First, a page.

How only Buddhists can stop thinking and get away with it: a theory of ‘the attainment of cessation’ (nirodha-samāpatti) in early Buddhist literature.
By Rupert Gethin, University of Bristol
Since La Vallée Poussin, scholars have tended to read the apparently differing accounts of the Buddhist path and its goal found in the earliest Buddhist sources as reflecting the competing voices of those among the Buddha’s early followers who conceived of meditation primarily in terms of stilling thoughts and emotions (characterised by especially craving) and those who conceived of it in terms of acquiring new knowledge and understanding: the mystics versus the rationalists.
Yet, in contrast to other disputed issues adumbrated in the Nikāya-Āgama literature (such as the status of the ‘person’, intermediate existence between lives, the nature of the past, present and future), there is no clear trace of such a dispute in early Buddhist scholastic literature. In fact there is a general agreement on this issue.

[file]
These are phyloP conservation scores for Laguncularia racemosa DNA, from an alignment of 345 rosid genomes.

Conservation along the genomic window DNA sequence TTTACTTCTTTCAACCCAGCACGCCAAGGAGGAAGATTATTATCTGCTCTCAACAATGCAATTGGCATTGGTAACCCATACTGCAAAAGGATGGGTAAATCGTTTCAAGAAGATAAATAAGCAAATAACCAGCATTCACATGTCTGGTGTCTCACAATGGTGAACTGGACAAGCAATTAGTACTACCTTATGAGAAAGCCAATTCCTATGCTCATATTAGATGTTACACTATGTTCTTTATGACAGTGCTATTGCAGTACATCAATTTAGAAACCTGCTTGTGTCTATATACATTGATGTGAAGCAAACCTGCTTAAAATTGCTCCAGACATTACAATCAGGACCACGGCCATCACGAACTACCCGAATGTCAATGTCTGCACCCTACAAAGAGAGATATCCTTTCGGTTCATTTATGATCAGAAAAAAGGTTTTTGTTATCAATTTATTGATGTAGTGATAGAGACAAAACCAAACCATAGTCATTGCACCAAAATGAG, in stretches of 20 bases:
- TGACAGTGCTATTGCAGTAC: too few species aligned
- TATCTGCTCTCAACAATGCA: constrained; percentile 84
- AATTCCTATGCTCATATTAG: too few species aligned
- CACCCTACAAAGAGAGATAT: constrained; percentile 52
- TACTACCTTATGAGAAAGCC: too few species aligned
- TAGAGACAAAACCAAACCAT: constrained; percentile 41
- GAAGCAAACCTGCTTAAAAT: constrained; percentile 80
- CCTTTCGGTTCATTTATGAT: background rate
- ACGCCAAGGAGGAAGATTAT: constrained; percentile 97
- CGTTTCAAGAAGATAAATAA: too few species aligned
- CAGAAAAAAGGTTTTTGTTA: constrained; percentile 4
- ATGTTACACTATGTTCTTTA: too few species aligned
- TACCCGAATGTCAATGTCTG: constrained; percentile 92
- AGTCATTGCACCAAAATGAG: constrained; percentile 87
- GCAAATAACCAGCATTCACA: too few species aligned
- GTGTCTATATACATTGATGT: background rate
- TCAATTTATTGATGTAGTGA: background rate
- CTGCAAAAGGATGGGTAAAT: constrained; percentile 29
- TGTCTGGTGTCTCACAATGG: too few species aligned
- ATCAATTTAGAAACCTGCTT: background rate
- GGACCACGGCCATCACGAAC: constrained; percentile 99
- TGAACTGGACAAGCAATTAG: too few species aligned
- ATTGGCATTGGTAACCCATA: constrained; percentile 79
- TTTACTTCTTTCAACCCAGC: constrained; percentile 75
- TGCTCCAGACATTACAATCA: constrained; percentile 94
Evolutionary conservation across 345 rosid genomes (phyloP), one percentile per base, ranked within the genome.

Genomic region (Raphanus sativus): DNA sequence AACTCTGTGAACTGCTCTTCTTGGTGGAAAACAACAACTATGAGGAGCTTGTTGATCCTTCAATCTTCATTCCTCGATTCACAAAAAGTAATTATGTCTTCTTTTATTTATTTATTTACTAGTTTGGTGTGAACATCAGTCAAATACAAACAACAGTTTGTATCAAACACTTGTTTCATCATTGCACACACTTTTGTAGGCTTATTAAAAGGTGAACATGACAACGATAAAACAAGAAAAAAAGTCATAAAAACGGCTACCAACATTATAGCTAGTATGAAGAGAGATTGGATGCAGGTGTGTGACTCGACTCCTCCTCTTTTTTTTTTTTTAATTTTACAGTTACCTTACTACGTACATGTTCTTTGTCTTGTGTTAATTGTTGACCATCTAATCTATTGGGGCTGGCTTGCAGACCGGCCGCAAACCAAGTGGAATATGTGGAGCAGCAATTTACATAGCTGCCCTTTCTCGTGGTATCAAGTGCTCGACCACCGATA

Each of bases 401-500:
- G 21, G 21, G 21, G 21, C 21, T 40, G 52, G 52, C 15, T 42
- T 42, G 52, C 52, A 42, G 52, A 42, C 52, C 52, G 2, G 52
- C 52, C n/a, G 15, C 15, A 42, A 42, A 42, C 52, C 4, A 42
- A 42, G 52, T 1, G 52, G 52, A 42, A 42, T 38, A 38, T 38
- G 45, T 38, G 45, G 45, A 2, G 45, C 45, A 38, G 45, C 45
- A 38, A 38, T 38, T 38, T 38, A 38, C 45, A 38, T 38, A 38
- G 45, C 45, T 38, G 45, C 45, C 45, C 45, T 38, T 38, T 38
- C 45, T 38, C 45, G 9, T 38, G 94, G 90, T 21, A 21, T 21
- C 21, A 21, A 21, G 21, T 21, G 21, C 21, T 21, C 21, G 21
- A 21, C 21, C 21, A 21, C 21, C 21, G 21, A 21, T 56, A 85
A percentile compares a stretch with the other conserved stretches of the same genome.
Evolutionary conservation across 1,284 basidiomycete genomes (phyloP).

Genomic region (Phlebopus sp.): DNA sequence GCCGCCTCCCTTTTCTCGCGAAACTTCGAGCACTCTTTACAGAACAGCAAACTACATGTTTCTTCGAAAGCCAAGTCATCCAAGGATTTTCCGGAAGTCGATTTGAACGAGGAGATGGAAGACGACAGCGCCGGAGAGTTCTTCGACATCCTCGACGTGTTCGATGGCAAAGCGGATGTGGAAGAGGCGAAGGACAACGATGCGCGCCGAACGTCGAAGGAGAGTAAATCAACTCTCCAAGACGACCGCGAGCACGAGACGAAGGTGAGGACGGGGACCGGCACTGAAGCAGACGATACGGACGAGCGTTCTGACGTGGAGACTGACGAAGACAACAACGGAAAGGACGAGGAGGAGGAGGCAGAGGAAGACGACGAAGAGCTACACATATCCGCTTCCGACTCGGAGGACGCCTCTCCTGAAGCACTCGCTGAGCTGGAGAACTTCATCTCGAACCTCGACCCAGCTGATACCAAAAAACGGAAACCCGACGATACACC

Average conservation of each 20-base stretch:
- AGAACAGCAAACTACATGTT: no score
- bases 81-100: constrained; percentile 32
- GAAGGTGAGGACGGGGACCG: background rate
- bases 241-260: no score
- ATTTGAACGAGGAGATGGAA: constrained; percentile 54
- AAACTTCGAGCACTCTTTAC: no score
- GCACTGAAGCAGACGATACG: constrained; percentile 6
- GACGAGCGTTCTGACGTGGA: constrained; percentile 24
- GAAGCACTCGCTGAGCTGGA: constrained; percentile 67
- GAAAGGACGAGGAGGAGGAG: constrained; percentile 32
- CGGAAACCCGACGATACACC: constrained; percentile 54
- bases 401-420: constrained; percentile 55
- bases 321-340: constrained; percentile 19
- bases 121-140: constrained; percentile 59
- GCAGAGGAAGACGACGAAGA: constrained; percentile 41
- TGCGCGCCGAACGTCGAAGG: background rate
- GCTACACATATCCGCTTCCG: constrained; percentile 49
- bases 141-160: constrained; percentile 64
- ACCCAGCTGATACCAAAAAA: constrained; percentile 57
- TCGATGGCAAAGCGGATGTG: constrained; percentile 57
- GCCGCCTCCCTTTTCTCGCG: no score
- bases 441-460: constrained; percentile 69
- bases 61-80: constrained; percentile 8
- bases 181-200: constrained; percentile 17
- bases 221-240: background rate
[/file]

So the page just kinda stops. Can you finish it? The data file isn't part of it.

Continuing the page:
The present paper argues that the Nikāya-Āgama material concerned with the complete stopping of thoughts represents an attempt to position the Buddhist theory of meditation and its goal in relation to the claim of ‘wanderers of other schools’ that simply stopping the activities of the mind was equivalent to liberation.